A personal representative owes a duty to account to all beneficiaries and any other persons with an interest under the Will
When a family member passes away, it is important to know what information you are entitled to receive from the executor or administrator of an estate. WESA defines this person as a “personal representative”.
A personal representative owes a duty to account to all beneficiaries and any other persons with an interest under the Will. What this means is that they must provide information about the status of the estate and its administration.
A personal representative must be able to respond to inquiries from beneficiaries. The personal representative is also under a legal requirement to have the estate accounts approved by the beneficiaries and/or the Court at certain times throughout the process of administration. When applying for an estate grant, the personal representative must swear an Affidavit that states they will administer the estate in accordance with the law and be subject to the legal responsibility of a personal representative. This responsibility includes the duty to account.
The following information must be included in a personal representative’s Statement of Account Affidavit:
- A statement of the assets and liabilities of the estate at the testator’s date of death;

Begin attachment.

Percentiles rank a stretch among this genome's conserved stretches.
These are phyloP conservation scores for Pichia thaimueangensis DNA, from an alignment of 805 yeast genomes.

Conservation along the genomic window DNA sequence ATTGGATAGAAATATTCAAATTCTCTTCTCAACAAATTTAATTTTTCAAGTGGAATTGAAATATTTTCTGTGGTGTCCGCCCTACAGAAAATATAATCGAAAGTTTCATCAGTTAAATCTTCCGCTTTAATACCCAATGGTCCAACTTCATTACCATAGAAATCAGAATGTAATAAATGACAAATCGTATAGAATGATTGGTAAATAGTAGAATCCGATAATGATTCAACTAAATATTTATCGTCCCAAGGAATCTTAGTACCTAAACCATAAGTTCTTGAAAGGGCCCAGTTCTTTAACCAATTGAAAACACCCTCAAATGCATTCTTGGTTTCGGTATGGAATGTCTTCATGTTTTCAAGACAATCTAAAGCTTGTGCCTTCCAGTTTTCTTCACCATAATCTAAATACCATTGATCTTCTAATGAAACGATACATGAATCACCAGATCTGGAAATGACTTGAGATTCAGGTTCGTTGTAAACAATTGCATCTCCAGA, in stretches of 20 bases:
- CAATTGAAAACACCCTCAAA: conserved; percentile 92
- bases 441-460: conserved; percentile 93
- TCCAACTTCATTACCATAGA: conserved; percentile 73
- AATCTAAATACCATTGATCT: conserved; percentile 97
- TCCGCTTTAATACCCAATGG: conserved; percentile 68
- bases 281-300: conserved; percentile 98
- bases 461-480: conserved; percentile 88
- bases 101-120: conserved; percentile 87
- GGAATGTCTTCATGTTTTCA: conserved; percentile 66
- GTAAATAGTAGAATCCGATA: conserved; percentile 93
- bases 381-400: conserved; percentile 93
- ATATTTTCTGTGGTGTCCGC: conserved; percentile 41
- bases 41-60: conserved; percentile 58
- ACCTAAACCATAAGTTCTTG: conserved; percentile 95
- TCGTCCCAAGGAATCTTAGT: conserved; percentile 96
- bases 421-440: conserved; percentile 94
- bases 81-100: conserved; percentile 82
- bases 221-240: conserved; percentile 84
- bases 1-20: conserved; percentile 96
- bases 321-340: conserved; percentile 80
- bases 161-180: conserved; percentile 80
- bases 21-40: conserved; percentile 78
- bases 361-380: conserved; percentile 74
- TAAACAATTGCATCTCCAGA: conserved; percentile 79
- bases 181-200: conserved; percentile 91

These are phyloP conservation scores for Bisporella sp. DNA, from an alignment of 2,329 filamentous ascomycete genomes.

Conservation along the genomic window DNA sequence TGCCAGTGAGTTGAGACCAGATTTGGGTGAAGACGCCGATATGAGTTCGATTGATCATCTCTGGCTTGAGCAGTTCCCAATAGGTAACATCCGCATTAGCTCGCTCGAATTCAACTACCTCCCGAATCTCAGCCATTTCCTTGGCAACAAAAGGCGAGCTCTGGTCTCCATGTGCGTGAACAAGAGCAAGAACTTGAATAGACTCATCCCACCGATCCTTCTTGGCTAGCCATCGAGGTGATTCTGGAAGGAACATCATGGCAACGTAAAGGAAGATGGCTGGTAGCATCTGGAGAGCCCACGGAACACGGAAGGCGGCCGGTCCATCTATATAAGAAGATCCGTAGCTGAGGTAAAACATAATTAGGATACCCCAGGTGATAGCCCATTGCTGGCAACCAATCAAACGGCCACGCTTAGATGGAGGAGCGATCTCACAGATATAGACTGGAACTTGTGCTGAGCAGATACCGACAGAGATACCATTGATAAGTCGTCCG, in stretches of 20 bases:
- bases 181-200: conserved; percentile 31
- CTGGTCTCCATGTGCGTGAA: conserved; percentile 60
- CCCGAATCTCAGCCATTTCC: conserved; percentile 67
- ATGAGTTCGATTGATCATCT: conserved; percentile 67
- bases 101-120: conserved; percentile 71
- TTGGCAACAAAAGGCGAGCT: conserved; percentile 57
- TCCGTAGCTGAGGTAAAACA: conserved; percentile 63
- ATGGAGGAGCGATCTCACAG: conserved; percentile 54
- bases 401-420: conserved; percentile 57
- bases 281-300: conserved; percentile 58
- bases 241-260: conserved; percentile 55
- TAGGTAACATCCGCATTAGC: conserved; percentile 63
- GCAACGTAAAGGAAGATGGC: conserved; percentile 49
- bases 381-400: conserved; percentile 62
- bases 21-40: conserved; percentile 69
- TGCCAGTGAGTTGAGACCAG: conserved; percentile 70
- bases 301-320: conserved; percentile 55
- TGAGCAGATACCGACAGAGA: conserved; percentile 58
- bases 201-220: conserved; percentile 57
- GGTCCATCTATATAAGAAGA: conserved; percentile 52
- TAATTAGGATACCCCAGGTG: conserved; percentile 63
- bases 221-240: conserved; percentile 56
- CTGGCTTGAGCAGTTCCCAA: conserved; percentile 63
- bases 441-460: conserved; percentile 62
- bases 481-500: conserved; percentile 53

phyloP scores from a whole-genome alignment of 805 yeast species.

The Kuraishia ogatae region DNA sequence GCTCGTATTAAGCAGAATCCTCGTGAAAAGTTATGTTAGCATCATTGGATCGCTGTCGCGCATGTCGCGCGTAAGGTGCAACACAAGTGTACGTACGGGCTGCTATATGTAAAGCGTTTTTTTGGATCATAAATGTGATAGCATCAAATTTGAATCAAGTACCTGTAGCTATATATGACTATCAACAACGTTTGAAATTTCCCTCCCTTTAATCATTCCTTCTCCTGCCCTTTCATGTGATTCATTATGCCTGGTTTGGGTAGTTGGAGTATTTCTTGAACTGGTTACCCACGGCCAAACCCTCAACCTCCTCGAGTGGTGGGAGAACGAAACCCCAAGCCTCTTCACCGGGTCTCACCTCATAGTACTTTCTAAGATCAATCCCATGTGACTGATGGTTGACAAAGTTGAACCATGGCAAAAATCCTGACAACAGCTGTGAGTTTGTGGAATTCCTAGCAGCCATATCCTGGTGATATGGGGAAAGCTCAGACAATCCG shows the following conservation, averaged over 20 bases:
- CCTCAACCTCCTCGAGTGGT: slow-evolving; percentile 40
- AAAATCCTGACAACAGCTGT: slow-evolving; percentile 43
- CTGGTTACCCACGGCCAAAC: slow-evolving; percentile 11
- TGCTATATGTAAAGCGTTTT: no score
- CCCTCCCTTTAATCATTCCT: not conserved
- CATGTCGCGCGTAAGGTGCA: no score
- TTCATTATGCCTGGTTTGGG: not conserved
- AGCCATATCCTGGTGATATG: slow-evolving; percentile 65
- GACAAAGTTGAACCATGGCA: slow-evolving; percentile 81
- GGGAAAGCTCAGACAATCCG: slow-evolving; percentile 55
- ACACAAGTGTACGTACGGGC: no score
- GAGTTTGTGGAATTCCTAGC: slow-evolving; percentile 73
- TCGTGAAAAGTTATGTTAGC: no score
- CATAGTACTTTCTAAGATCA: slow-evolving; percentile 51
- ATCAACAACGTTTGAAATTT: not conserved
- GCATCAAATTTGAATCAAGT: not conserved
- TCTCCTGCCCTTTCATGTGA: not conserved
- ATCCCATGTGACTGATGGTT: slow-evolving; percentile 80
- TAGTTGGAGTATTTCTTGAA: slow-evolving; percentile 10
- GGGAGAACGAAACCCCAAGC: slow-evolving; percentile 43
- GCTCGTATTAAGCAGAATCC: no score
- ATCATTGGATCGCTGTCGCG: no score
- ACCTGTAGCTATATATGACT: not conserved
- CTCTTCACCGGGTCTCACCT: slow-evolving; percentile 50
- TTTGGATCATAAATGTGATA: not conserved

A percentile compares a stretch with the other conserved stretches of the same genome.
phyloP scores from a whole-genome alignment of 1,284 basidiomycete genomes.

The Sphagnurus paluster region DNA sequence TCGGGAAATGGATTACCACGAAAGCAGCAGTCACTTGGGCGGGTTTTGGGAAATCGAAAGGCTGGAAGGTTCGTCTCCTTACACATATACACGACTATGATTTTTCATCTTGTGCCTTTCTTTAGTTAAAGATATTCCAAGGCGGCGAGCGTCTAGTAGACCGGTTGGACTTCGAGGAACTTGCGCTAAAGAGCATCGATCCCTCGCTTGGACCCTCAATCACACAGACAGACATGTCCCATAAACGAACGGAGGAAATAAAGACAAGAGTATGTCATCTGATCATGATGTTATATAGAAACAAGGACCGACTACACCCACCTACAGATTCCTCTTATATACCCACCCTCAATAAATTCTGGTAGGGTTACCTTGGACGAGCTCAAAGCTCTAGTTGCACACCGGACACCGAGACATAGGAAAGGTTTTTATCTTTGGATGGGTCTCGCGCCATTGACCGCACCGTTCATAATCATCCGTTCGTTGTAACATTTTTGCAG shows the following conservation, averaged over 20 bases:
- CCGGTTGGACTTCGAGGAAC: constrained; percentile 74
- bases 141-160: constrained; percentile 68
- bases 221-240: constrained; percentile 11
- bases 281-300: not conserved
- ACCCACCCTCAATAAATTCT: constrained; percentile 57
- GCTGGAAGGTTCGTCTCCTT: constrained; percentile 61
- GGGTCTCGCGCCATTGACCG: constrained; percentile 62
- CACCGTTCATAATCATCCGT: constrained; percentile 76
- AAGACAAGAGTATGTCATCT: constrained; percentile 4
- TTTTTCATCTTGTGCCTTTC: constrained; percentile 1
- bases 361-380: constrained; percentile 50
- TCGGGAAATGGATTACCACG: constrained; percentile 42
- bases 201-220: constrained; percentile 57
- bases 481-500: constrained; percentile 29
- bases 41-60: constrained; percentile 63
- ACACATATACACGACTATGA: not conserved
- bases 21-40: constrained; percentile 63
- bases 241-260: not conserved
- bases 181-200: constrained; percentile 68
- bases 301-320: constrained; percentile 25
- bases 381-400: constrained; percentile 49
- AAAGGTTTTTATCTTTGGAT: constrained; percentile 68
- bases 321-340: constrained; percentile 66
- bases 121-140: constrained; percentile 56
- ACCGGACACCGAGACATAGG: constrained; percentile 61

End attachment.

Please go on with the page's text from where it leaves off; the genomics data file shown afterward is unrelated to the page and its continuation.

- A statement of assets and liabilities of the estate at the end of the time period covered by the accounting;
- A chronological listing and description of capital transactions for the time period in question;
- A chronological listing and description of income transactions for the time period in question;
- A statement showing the proposed fees that the personal representative is claiming for their work; and
- A statement setting out the distribution of the estate, including any previous distributions to beneficiaries and proposed future distributions.
Note that the executor may also include any additional information that they feel is relevant or that may be important to the beneficiaries or the Court.
In most situations, beneficiaries of an estate will consent to the “passing of accounts” and this will avoid the expense of a hearing before the Supreme Court Registrar. However, if all beneficiaries are unwilling to consent, then a passing of accounts before the Court is necessary. This would happen if a beneficiary has concerns about the estate’s administration. For example, they may wish to dispute certain expenses that the executor incurred in the course of their duty or they do not agree with the fees that an executor proposes to charge for their work. In other cases, beneficiaries are simply unable, in law, to consent to the estate accounts. This applies to situations where beneficiaries are minors or incapable of managing their own affairs.
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